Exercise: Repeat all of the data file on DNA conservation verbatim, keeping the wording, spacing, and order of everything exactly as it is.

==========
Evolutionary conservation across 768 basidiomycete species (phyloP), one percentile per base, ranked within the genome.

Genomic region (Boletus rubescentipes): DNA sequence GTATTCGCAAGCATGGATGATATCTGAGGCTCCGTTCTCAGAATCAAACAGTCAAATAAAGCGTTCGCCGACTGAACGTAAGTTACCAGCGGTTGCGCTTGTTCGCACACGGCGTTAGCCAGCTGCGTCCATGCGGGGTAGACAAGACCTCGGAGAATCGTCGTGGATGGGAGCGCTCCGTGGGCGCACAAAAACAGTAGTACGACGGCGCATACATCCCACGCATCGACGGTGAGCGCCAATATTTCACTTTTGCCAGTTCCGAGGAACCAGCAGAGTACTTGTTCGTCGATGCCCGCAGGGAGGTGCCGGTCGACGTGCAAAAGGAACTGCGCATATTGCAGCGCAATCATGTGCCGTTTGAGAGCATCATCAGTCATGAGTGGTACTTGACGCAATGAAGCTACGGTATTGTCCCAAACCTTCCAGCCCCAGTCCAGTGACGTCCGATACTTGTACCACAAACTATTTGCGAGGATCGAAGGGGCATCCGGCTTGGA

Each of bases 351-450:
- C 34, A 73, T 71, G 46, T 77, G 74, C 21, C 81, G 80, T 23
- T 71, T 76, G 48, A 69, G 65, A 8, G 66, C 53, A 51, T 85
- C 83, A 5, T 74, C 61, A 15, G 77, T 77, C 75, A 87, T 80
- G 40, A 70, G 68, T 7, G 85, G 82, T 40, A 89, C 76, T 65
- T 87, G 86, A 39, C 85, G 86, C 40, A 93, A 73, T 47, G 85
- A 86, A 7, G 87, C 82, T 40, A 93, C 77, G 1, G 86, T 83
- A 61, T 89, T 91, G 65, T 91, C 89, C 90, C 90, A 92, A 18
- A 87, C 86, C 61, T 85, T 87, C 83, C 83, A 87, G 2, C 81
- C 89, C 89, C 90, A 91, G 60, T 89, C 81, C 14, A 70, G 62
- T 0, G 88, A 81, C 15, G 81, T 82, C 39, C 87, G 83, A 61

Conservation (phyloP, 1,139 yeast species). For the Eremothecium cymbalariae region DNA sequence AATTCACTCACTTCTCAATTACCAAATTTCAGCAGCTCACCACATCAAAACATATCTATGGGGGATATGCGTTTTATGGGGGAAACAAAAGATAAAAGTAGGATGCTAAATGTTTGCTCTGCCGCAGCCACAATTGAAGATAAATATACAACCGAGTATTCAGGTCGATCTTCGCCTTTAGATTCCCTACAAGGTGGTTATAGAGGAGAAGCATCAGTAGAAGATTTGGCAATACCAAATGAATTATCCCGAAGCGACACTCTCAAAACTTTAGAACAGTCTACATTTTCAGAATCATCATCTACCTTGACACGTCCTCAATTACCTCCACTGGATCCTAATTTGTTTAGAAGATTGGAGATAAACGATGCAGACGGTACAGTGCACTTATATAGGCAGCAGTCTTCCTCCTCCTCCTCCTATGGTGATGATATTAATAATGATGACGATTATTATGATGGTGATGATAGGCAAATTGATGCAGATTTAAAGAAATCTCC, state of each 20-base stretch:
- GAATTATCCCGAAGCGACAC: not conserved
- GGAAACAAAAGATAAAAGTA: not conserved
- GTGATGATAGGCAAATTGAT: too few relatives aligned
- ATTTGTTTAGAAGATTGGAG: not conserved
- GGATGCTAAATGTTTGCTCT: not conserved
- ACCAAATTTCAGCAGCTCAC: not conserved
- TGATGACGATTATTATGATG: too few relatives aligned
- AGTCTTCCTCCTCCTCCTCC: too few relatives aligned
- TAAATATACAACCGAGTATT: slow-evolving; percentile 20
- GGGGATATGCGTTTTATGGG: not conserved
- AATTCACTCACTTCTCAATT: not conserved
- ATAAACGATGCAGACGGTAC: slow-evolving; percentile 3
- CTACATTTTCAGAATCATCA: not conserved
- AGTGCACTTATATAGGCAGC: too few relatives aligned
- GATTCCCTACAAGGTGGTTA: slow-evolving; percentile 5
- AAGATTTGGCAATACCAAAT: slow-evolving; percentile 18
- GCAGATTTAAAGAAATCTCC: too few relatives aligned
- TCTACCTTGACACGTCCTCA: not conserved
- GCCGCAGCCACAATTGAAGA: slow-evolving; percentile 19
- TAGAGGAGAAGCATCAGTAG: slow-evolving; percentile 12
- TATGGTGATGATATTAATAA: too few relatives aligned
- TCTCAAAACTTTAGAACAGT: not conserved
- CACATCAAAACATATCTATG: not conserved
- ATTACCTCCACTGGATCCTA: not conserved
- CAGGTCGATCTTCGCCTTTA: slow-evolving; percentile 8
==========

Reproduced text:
Evolutionary conservation across 768 basidiomycete species (phyloP), one percentile per base, ranked within the genome.

Genomic region (Boletus rubescentipes): DNA sequence GTATTCGCAAGCATGGATGATATCTGAGGCTCCGTTCTCAGAATCAAACAGTCAAATAAAGCGTTCGCCGACTGAACGTAAGTTACCAGCGGTTGCGCTTGTTCGCACACGGCGTTAGCCAGCTGCGTCCATGCGGGGTAGACAAGACCTCGGAGAATCGTCGTGGATGGGAGCGCTCCGTGGGCGCACAAAAACAGTAGTACGACGGCGCATACATCCCACGCATCGACGGTGAGCGCCAATATTTCACTTTTGCCAGTTCCGAGGAACCAGCAGAGTACTTGTTCGTCGATGCCCGCAGGGAGGTGCCGGTCGACGTGCAAAAGGAACTGCGCATATTGCAGCGCAATCATGTGCCGTTTGAGAGCATCATCAGTCATGAGTGGTACTTGACGCAATGAAGCTACGGTATTGTCCCAAACCTTCCAGCCCCAGTCCAGTGACGTCCGATACTTGTACCACAAACTATTTGCGAGGATCGAAGGGGCATCCGGCTTGGA

Each of bases 351-450:
- C 34, A 73, T 71, G 46, T 77, G 74, C 21, C 81, G 80, T 23
- T 71, T 76, G 48, A 69, G 65, A 8, G 66, C 53, A 51, T 85
- C 83, A 5, T 74, C 61, A 15, G 77, T 77, C 75, A 87, T 80
- G 40, A 70, G 68, T 7, G 85, G 82, T 40, A 89, C 76, T 65
- T 87, G 86, A 39, C 85, G 86, C 40, A 93, A 73, T 47, G 85
- A 86, A 7, G 87, C 82, T 40, A 93, C 77, G 1, G 86, T 83
- A 61, T 89, T 91, G 65, T 91, C 89, C 90, C 90, A 92, A 18
- A 87, C 86, C 61, T 85, T 87, C 83, C 83, A 87, G 2, C 81
- C 89, C 89, C 90, A 91, G 60, T 89, C 81, C 14, A 70, G 62
- T 0, G 88, A 81, C 15, G 81, T 82, C 39, C 87, G 83, A 61

Conservation (phyloP, 1,139 yeast species). For the Eremothecium cymbalariae region DNA sequence AATTCACTCACTTCTCAATTACCAAATTTCAGCAGCTCACCACATCAAAACATATCTATGGGGGATATGCGTTTTATGGGGGAAACAAAAGATAAAAGTAGGATGCTAAATGTTTGCTCTGCCGCAGCCACAATTGAAGATAAATATACAACCGAGTATTCAGGTCGATCTTCGCCTTTAGATTCCCTACAAGGTGGTTATAGAGGAGAAGCATCAGTAGAAGATTTGGCAATACCAAATGAATTATCCCGAAGCGACACTCTCAAAACTTTAGAACAGTCTACATTTTCAGAATCATCATCTACCTTGACACGTCCTCAATTACCTCCACTGGATCCTAATTTGTTTAGAAGATTGGAGATAAACGATGCAGACGGTACAGTGCACTTATATAGGCAGCAGTCTTCCTCCTCCTCCTCCTATGGTGATGATATTAATAATGATGACGATTATTATGATGGTGATGATAGGCAAATTGATGCAGATTTAAAGAAATCTCC, state of each 20-base stretch:
- GAATTATCCCGAAGCGACAC: not conserved
- GGAAACAAAAGATAAAAGTA: not conserved
- GTGATGATAGGCAAATTGAT: too few relatives aligned
- ATTTGTTTAGAAGATTGGAG: not conserved
- GGATGCTAAATGTTTGCTCT: not conserved
- ACCAAATTTCAGCAGCTCAC: not conserved
- TGATGACGATTATTATGATG: too few relatives aligned
- AGTCTTCCTCCTCCTCCTCC: too few relatives aligned
- TAAATATACAACCGAGTATT: slow-evolving; percentile 20
- GGGGATATGCGTTTTATGGG: not conserved
- AATTCACTCACTTCTCAATT: not conserved
- ATAAACGATGCAGACGGTAC: slow-evolving; percentile 3
- CTACATTTTCAGAATCATCA: not conserved
- AGTGCACTTATATAGGCAGC: too few relatives aligned
- GATTCCCTACAAGGTGGTTA: slow-evolving; percentile 5
- AAGATTTGGCAATACCAAAT: slow-evolving; percentile 18
- GCAGATTTAAAGAAATCTCC: too few relatives aligned
- TCTACCTTGACACGTCCTCA: not conserved
- GCCGCAGCCACAATTGAAGA: slow-evolving; percentile 19
- TAGAGGAGAAGCATCAGTAG: slow-evolving; percentile 12
- TATGGTGATGATATTAATAA: too few relatives aligned
- TCTCAAAACTTTAGAACAGT: not conserved
- CACATCAAAACATATCTATG: not conserved
- ATTACCTCCACTGGATCCTA: not conserved
- CAGGTCGATCTTCGCCTTTA: slow-evolving; percentile 8